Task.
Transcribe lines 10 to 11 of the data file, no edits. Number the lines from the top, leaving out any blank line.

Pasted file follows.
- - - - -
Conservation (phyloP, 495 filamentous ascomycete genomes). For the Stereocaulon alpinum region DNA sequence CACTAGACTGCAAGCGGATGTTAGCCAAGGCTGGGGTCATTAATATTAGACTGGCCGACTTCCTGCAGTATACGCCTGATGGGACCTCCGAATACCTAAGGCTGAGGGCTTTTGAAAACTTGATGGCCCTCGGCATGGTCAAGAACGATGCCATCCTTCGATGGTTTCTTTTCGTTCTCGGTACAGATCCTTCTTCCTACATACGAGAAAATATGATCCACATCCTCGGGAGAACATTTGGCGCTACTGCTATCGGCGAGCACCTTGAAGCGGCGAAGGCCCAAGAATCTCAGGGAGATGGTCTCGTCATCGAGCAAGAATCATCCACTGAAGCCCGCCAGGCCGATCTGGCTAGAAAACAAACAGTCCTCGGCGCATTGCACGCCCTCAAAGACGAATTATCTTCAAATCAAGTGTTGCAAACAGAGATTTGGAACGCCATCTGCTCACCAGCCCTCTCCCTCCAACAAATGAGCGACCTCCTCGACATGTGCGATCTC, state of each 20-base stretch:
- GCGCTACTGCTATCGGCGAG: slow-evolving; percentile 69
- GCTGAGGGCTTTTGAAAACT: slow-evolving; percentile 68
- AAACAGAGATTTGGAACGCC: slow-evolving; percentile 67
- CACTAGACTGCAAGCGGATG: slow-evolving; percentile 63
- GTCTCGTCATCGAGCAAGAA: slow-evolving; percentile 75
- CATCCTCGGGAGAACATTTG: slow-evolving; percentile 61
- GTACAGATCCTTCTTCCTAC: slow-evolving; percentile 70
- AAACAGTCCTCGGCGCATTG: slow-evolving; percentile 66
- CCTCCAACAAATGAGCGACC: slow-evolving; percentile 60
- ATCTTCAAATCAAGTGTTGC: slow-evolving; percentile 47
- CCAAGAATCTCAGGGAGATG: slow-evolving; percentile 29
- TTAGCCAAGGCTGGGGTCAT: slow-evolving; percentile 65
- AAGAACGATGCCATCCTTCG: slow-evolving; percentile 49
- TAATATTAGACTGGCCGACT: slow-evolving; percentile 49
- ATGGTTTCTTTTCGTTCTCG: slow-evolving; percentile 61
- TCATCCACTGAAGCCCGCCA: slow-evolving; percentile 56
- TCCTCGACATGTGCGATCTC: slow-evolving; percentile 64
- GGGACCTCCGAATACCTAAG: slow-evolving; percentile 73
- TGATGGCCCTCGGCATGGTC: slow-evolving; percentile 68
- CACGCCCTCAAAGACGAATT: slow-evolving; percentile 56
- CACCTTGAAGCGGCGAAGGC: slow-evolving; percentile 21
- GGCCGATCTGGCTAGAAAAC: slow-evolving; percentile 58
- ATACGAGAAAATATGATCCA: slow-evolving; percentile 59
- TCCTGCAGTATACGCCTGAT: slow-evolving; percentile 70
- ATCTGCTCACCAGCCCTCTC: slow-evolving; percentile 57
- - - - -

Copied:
- CCTCCAACAAATGAGCGACC: slow-evolving; percentile 60
- ATCTTCAAATCAAGTGTTGC: slow-evolving; percentile 47